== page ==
Dahlgren was not so lucky. Many of his men became lost, and a number of them were captured and ultimately incarcerated, as Schultz notes with irony, in the very prisons they had intended to liberate. In a nighttime ambush near King and Queen Courthouse, the young colonel was shot dead. Papers allegedly found in his possession included a two-page address to the citizens of Richmond and a set of instructions that directed his men to destroy Richmond and “kill Jeff Davis and cabinet…on the spot.”

Confederate authorities expressed outrage. A cavalry raid to release prisoners was one thing, but the wholesale destruction of their city, coupled with cold-blooded political assassination, seemed beyond the bounds of civilized warfare. Richmond newspapers dubbed Dahlgren “Ulric the Hun” and accurately predicted that the incendiary papers would destroy “all rosewater chivalry.”

Confederates seized the Dahlgren affair as an opportunity to initiate their own brand of conspiracy. Within weeks, Southern agents operating out of Canada began planning and carrying out a number of retaliatory actions. The most ambitious and potentially destructive was the so-called Northwest Conspiracy, promoted and led by shadowy Thomas Henry Hines, a former captain in Brig. Gen. John Hunt Morgan’s cavalry. Hines, who possessed nerves of steel, was certain that he could mobilize thousands of anti-war Copperheads in the Midwest, free Confederate prisoners at Chicago’s Camp Douglas and at Rock Island, Ill., assassinate government officials and foment general insurrection. In the end, his bold schemes fizzled. Copperhead leaders could not mobilize even 200 men to raid the prison at Rock Island, and Hines, in desperation, could do little more than destroy a few warehouses and set 10 ships afire at St. Louis.

In some of his most entertaining chapters, Schultz introduces other Confederate saboteurs and the conspiracies that followed, including bank robberies at St. Albans, Vt., which netted the Confederates $175,000 in gold, cash and securities, and Robert Martin’s efforts to use “Greek fire” to burn New York City. While such tactics did little to prolong the war or materially affect its outcome, Schultz correctly notes that these attacks on civilian property and populations represented a new, dark and altogether different kind of warfare.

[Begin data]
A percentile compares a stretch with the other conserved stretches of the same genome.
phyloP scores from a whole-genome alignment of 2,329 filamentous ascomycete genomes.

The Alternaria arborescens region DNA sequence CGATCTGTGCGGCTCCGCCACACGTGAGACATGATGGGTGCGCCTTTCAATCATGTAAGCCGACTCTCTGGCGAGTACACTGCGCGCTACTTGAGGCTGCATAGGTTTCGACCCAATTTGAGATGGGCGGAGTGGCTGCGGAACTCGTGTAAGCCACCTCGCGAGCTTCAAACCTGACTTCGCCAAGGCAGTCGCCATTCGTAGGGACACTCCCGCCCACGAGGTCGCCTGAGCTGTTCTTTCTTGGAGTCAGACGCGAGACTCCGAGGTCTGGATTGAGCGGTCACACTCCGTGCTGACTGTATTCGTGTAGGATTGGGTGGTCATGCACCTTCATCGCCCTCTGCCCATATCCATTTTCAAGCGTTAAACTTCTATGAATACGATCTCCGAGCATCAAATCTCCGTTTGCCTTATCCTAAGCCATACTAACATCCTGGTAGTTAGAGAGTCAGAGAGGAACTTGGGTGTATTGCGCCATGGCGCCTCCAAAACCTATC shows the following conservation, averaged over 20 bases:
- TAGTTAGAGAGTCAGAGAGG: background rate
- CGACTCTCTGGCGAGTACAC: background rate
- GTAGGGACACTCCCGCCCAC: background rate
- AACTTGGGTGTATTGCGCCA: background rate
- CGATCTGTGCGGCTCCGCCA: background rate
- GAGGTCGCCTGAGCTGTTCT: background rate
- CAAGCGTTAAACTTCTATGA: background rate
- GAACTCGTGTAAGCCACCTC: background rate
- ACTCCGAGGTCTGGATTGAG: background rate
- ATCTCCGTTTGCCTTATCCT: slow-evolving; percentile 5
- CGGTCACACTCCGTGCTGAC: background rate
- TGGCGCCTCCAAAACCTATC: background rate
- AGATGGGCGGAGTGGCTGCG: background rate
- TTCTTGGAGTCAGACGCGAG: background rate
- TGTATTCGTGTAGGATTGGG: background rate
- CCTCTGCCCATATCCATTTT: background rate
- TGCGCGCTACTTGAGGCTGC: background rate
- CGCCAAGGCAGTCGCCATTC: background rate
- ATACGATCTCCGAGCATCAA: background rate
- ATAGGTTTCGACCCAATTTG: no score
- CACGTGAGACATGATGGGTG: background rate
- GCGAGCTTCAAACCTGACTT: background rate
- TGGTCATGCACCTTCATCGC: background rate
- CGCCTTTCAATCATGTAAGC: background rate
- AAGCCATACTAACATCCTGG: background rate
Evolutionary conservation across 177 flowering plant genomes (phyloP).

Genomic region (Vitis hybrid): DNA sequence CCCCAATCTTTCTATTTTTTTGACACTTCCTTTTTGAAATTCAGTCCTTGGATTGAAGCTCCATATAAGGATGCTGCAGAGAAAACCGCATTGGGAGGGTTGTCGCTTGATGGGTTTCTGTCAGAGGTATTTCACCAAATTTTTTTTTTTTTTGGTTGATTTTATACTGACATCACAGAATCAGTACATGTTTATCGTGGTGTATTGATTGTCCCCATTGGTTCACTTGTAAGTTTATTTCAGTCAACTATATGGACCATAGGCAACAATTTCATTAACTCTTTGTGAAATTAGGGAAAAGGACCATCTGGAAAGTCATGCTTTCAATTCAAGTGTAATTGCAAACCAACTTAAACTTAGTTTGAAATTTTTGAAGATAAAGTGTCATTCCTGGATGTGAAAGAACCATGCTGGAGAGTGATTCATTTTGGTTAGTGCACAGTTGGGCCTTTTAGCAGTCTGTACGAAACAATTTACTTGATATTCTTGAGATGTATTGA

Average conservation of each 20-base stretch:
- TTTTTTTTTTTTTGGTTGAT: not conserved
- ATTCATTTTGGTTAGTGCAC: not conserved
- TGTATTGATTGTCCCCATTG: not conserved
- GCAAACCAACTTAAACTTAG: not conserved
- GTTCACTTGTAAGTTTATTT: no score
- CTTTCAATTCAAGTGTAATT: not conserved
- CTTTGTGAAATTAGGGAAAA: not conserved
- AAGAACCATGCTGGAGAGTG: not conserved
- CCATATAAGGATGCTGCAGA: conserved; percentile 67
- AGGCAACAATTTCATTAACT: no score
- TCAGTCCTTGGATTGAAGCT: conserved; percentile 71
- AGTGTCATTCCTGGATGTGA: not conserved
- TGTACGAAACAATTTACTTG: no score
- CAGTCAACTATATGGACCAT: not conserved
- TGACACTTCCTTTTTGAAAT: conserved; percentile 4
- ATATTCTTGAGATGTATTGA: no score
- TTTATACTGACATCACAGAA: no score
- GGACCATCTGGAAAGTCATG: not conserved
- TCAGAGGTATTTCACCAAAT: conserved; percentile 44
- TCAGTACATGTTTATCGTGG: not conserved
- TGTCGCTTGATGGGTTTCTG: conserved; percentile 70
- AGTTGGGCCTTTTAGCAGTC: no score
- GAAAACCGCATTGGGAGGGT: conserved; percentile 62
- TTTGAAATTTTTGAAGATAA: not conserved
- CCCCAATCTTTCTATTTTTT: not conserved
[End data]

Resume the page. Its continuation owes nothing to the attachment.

The author argues that the Dahlgren affair led directly to Confederate retaliation, but this seems questionable. By 1864, Davis and his lieutenants may well have been desperate enough to implement their own conspiracies without needing the convenient justification provided by the Dahlgren papers. Furthermore, their covert operations lacked the trappings and official sanction of military actions. Kilpatrick’s raid was carried out by Union officers and soldiers, while Hines, Martin and other Southern agents acted as saboteurs, a notable distinction that Schultz fails to give full weight.

More controversially, Schultz questions whether the Dahlgren papers were authentic. Blank sheets of official army stationery found on the dead colonel, he alleges, “provided the opportunity for the South to fabricate a set of orders that would demonstrate that the North had been the first side to resort to a new, barbaric style of warfare.” At best, he writes, “there remain unexplained happenings, coincidences, and questions that challenge the Confederate contention that the papers were genuine.”

Disappointingly, the author offers no new evidence that would support his contention or that would overturn historian Virgil C. Jones’ assessment, made some 40 years ago, that Dahlgren unquestionably wrote the papers. It is too bad that Schultz revisits arguments that have been so thoroughly discredited. He is a talented writer with a keen eye for color and detail, and he has woven a fascinating story of terror and conspiracy in the Civil War.

While historians familiar with the Dahlgren affair will no doubt question the author’s exculpatory analysis, Schultz’s book still stands as one of the most exciting and comprehensive narratives yet on the fascinating and provocative subject of the Dahlgren-Kilpatrick raid.